The End of Sitting on a research tour

‘The End of Sitting: Cut Out’ functions now as a platform for empirical research for several Dutch academic medical centers. In Maastricht the Faculty of Health, Medicine & Life Sciences and the University Library joined forces to enable students and researchers to experience The End of Sitting. Check out ‘The Rock’ at UNS 40, Randwyck, Maastricht this month (June 2016)!


Earlier this month the art installation was presented at the conference ‘Building the Future of Health: Game Changing Concepts for Healthy Aging’ at Groningen University. Human movement scientist Dr. Simone Caljouw is currently investigating how much energy people spend by working on it (a follow up of her earlier study published in Sports Medicine). In May a research team led by Hidde van der Ploeg at the department of Public and Occupational Health at the VUmc Amsterdam studied the use of the object in the main university building and invited members of the Dutch Association of Human Movement Scientists (VvBN) to try it out (see image below). Read her an interview with human movement scientist Dr. Hans Savelsberg in the Observant newspaper of Maastricht University (in Dutch).


Update 28/6/2016: Netherlands Cultural Heritage Agency (RCE), Ministry of Education, Culture & Science (OCW)  and Staatsbosbeheer are the proud first owners of a End of Sitting-Cut Out standing landscape. This Cut Out can be visited by anyone interested because it is located at the public first floor of their headquarters. Visiting address: Smallepad 5, Amersfoort, The Netherlands.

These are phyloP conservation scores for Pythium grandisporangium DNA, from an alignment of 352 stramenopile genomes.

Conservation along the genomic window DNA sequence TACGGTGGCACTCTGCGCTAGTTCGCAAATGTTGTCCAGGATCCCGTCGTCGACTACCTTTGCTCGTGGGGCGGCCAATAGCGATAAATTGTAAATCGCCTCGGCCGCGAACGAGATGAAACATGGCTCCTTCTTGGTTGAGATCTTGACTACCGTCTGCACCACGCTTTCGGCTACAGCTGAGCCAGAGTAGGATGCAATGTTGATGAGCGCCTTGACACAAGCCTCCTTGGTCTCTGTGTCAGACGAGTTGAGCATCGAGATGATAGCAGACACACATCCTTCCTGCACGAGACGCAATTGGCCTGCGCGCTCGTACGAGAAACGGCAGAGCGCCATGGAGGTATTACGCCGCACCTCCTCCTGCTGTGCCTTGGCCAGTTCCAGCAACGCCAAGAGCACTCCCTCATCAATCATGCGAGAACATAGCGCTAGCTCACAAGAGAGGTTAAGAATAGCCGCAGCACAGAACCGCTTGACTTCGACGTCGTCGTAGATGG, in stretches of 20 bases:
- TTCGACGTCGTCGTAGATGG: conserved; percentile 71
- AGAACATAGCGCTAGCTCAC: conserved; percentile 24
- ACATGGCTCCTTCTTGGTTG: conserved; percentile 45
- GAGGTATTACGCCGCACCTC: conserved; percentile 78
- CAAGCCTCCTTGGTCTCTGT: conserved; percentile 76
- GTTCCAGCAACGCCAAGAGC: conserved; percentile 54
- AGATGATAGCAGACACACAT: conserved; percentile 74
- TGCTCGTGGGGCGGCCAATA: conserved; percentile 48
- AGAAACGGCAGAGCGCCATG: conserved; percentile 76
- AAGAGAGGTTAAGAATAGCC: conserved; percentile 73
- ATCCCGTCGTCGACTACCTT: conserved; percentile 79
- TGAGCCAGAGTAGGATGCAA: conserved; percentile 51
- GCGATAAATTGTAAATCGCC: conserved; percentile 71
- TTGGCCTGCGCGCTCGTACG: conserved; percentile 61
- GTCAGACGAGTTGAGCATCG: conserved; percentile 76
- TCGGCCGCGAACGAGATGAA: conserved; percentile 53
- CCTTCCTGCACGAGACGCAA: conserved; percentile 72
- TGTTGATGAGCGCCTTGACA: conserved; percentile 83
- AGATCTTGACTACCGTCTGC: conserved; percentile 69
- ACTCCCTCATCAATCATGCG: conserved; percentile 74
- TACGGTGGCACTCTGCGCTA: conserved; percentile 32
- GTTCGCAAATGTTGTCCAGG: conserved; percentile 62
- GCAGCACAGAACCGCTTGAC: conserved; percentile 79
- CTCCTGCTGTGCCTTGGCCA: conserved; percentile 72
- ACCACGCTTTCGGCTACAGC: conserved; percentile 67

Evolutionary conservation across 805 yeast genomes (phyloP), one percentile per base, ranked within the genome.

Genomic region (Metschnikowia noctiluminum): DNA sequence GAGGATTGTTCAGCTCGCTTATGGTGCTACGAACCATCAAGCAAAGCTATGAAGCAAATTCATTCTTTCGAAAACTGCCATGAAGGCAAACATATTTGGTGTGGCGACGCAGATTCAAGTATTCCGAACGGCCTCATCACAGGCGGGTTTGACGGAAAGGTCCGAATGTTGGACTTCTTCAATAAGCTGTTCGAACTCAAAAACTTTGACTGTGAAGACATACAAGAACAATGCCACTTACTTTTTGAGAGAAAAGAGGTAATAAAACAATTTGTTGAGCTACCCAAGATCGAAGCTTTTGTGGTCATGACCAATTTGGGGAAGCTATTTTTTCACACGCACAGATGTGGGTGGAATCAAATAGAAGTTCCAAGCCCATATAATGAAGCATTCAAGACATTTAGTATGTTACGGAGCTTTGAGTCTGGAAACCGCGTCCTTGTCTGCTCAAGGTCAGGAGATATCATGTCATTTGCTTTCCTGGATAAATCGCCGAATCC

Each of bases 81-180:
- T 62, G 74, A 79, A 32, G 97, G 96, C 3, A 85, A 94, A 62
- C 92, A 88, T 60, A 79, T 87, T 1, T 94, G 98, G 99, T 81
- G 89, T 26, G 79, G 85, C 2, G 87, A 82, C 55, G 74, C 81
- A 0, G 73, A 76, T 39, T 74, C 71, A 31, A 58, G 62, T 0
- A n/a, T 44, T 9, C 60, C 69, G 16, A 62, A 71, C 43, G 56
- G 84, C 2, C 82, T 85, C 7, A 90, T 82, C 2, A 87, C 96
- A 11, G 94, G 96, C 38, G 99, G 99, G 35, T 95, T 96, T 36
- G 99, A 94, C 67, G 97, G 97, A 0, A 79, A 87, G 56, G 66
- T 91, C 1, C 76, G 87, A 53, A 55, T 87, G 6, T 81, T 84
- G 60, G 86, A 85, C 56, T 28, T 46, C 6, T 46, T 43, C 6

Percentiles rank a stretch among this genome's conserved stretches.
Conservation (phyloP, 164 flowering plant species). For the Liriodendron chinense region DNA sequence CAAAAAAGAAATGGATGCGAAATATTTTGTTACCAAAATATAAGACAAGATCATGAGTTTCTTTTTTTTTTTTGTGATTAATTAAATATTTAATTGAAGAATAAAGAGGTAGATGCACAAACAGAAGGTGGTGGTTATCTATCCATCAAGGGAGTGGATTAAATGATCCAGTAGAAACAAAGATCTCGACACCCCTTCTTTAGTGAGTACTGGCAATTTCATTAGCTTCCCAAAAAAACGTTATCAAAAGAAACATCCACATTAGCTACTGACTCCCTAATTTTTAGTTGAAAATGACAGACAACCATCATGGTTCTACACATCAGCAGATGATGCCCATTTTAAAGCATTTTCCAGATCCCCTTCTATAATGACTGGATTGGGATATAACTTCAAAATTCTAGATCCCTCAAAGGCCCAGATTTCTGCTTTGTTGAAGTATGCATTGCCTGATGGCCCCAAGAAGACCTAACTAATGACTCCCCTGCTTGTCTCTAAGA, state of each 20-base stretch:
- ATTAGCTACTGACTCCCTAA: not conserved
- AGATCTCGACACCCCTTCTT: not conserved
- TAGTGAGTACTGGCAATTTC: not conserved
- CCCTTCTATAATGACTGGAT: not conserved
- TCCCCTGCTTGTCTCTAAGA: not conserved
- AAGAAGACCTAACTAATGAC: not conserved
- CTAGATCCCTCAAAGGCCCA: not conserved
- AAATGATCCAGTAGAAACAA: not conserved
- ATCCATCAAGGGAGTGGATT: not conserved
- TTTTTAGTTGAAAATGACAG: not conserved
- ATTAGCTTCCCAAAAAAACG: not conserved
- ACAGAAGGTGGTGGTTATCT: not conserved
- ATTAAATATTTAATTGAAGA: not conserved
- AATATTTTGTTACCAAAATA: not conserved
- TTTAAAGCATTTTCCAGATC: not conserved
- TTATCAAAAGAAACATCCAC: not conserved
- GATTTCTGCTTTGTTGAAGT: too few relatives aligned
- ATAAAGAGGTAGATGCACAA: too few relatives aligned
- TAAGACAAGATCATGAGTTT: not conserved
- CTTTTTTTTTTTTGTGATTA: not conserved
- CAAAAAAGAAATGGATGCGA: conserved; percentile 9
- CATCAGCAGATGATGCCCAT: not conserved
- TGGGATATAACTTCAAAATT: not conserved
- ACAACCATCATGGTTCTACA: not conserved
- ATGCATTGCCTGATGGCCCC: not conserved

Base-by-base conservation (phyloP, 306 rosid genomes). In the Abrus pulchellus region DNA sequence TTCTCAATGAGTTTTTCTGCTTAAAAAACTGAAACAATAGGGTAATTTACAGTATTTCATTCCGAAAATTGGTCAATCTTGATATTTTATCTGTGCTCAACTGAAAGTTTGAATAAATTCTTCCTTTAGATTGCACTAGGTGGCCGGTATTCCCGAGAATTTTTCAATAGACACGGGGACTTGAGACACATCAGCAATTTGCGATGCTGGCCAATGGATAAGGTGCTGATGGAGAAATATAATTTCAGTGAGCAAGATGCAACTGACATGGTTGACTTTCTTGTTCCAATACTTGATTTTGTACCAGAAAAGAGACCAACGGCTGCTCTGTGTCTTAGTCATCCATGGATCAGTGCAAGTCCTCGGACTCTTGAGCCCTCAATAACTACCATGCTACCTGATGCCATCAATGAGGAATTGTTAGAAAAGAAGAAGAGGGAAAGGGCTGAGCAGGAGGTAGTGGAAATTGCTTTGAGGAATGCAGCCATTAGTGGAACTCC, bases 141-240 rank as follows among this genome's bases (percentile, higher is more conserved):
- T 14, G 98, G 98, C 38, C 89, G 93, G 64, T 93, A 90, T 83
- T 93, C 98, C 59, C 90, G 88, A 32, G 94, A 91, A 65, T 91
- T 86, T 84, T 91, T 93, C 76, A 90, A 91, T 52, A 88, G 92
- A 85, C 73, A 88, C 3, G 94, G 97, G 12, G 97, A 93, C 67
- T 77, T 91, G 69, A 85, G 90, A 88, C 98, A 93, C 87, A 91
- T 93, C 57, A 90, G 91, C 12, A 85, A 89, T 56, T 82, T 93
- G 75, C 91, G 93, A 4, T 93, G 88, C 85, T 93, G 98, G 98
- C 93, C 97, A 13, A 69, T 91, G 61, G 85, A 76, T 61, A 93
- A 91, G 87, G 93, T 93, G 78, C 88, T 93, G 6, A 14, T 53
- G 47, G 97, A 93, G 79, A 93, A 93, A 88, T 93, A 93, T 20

Five new publications

Recently five new papers by our research group have been accepted for publication. These are part of my philosophical VIDI-project ‘The Landscape of Affordances: Situating the Embobied Mind’.


All these articles can now be downloaded below:

Rietveld, E. & Brouwers, A.A. (2016) Optimal grip on affordances in architectural design practices: An ethnography. Phenomenology and the Cognitive Sciences, doi: 10.1007/s11097-016-9475-x See also this earlier post.

De Haan, S., Rietveld, E., Stokhof, M. & Denys, D. (2015) Effects of Deep Brain Stimulation on the lived experience of Obsessive-Compulsive Disorder patients: In-depth interviews with 18 patients. PLoS ONE 10(8), pp. 1-29. doi:10.1371/journal.pone.0135524.

Rietveld, E., Rietveld, R., Mackic, A., Van Waalwijk van Doorn, E., Bervoets, B. (2015), The End of Sitting, Harvard Design Magazine 40, pp. 180-181. See also this earlier post.

Van Westen, M., Rietveld, E., Figee, M. & Denys, D. (2015) Clinical outcome and mechanisms of deep brain stimulation for obsessive-compulsive disorder. Current Behavioral Neuroscience Reports (2), pp. 41-48.